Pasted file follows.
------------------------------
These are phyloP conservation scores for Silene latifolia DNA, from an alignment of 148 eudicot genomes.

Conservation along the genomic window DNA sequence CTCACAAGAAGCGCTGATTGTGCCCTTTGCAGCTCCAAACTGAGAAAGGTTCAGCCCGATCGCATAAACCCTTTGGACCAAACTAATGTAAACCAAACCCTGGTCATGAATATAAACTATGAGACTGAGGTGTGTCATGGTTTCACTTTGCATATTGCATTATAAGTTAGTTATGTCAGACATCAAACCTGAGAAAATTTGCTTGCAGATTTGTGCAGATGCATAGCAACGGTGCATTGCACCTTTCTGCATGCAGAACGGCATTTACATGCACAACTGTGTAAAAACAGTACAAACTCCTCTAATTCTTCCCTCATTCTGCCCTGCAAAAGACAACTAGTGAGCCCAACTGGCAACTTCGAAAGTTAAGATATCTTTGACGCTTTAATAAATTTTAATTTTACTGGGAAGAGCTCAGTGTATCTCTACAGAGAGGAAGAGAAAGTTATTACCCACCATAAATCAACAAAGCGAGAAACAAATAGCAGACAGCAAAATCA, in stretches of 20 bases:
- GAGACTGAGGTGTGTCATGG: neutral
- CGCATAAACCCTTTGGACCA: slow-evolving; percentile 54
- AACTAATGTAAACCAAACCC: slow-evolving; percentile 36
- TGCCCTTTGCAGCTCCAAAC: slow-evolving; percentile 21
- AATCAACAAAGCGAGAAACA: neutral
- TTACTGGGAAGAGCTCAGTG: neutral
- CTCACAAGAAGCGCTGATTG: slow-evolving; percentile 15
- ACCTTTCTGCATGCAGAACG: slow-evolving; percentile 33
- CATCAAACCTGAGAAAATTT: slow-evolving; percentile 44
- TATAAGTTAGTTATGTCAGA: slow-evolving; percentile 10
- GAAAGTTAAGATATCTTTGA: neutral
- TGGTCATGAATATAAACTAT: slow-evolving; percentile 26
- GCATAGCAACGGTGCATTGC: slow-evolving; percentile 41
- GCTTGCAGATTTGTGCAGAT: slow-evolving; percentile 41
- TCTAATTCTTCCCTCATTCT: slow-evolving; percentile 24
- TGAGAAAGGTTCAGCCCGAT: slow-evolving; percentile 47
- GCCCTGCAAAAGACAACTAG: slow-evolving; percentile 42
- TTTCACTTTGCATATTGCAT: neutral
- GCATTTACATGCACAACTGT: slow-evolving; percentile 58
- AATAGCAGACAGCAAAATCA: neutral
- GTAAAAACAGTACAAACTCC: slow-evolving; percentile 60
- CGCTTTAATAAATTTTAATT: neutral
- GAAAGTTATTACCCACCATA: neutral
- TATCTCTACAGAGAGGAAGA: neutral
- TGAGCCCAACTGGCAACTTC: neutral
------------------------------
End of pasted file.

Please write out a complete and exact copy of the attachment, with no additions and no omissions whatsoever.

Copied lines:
These are phyloP conservation scores for Silene latifolia DNA, from an alignment of 148 eudicot genomes.

Conservation along the genomic window DNA sequence CTCACAAGAAGCGCTGATTGTGCCCTTTGCAGCTCCAAACTGAGAAAGGTTCAGCCCGATCGCATAAACCCTTTGGACCAAACTAATGTAAACCAAACCCTGGTCATGAATATAAACTATGAGACTGAGGTGTGTCATGGTTTCACTTTGCATATTGCATTATAAGTTAGTTATGTCAGACATCAAACCTGAGAAAATTTGCTTGCAGATTTGTGCAGATGCATAGCAACGGTGCATTGCACCTTTCTGCATGCAGAACGGCATTTACATGCACAACTGTGTAAAAACAGTACAAACTCCTCTAATTCTTCCCTCATTCTGCCCTGCAAAAGACAACTAGTGAGCCCAACTGGCAACTTCGAAAGTTAAGATATCTTTGACGCTTTAATAAATTTTAATTTTACTGGGAAGAGCTCAGTGTATCTCTACAGAGAGGAAGAGAAAGTTATTACCCACCATAAATCAACAAAGCGAGAAACAAATAGCAGACAGCAAAATCA, in stretches of 20 bases:
- GAGACTGAGGTGTGTCATGG: neutral
- CGCATAAACCCTTTGGACCA: slow-evolving; percentile 54
- AACTAATGTAAACCAAACCC: slow-evolving; percentile 36
- TGCCCTTTGCAGCTCCAAAC: slow-evolving; percentile 21
- AATCAACAAAGCGAGAAACA: neutral
- TTACTGGGAAGAGCTCAGTG: neutral
- CTCACAAGAAGCGCTGATTG: slow-evolving; percentile 15
- ACCTTTCTGCATGCAGAACG: slow-evolving; percentile 33
- CATCAAACCTGAGAAAATTT: slow-evolving; percentile 44
- TATAAGTTAGTTATGTCAGA: slow-evolving; percentile 10
- GAAAGTTAAGATATCTTTGA: neutral
- TGGTCATGAATATAAACTAT: slow-evolving; percentile 26
- GCATAGCAACGGTGCATTGC: slow-evolving; percentile 41
- GCTTGCAGATTTGTGCAGAT: slow-evolving; percentile 41
- TCTAATTCTTCCCTCATTCT: slow-evolving; percentile 24
- TGAGAAAGGTTCAGCCCGAT: slow-evolving; percentile 47
- GCCCTGCAAAAGACAACTAG: slow-evolving; percentile 42
- TTTCACTTTGCATATTGCAT: neutral
- GCATTTACATGCACAACTGT: slow-evolving; percentile 58
- AATAGCAGACAGCAAAATCA: neutral
- GTAAAAACAGTACAAACTCC: slow-evolving; percentile 60
- CGCTTTAATAAATTTTAATT: neutral
- GAAAGTTATTACCCACCATA: neutral
- TATCTCTACAGAGAGGAAGA: neutral
- TGAGCCCAACTGGCAACTTC: neutral